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New labs inspire kids to think big

Field trip and museum experiences tie social good into the design process

The Tech
The Tech
Nov 3, 2017 · 2 min read

This fall The Tech will add two Tech for Global Good Innovation Labs to our exhibit spaces. These facilitated experiences provide a deep learning opportunity for students on field trips and drop-in participants on weekdays. Educators can reserve an Innovation Lab for their group at no additional cost when they schedule their field trip.

Design for All

Exhibit: Reboot Reality
Ages: 8+
Available to field trip groups and drop-in visitors on weekdays

Imagine designing a playground. Would it include a slide? Places where young people can create things?

Would this space provide an equal opportunity for all people to play?

In The Tech for Global Good Innovation Lab, students “collaboratively design an inclusive playground for students who may not be able to physically join in all situations,” said Kristen Martin, director of facilitated experiences.

Lab participants will first draft their concepts on a paper Panoform grid, then snap a picture of the grid with a phone and use an app to convert this 2D image into a virtual reality environment. Students use VR goggles to look around their virtual playground, which helps them see their designs more fully as they iterate new versions.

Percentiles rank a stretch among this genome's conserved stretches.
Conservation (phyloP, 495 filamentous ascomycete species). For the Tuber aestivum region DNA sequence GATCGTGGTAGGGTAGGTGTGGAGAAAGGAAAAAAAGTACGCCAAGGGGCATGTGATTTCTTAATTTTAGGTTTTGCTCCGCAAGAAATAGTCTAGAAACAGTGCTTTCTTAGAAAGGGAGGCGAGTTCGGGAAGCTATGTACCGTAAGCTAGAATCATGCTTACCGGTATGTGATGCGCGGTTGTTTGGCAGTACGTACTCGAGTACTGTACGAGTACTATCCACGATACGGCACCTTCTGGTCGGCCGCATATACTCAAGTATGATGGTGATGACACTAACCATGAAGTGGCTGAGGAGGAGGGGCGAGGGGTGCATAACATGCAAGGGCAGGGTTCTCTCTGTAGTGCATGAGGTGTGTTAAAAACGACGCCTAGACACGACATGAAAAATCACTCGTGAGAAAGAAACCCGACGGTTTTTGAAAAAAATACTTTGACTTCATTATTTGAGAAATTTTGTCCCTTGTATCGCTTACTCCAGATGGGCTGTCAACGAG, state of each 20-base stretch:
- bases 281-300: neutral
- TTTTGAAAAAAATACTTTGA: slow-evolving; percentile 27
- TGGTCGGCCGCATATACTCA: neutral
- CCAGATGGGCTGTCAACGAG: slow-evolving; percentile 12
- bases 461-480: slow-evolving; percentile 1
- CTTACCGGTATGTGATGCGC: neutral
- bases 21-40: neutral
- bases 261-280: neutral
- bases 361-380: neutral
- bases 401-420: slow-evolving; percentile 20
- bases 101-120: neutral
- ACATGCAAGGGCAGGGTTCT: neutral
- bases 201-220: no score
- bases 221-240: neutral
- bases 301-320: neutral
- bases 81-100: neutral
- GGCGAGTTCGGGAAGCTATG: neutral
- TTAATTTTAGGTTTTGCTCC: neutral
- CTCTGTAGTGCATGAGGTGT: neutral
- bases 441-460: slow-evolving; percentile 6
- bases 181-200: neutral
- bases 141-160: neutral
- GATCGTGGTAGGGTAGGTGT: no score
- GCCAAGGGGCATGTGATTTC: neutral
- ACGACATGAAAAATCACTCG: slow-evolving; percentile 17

“We’re using VR tools to build empathy and design spaces,” Martin said. “This gets students thinking how they can change things around them to be more inclusive.”

And once students are comfortable making changes in the virtual world, they’ll be much more likely to do so in real life.

Apps for Health

Exhibit: Innovations in Health Care
Ages: 10+
Available to field trip groups on weekdays

Students will take inspiration from the Innovations in Health Care exhibit, presented by El Camino Hospital, to come up with an app that addresses a health problem.

“Students will list the features the app would have and design the interface,” Martin said. “Then they’ll put together a prototype of what their own app would look like.”

In early prototyping of the lab with students, one team came up with the idea for an app to alert people with diabetes to their blood sugar level. “We’re focusing on the design thinking process behind developing an app,” Martin said.

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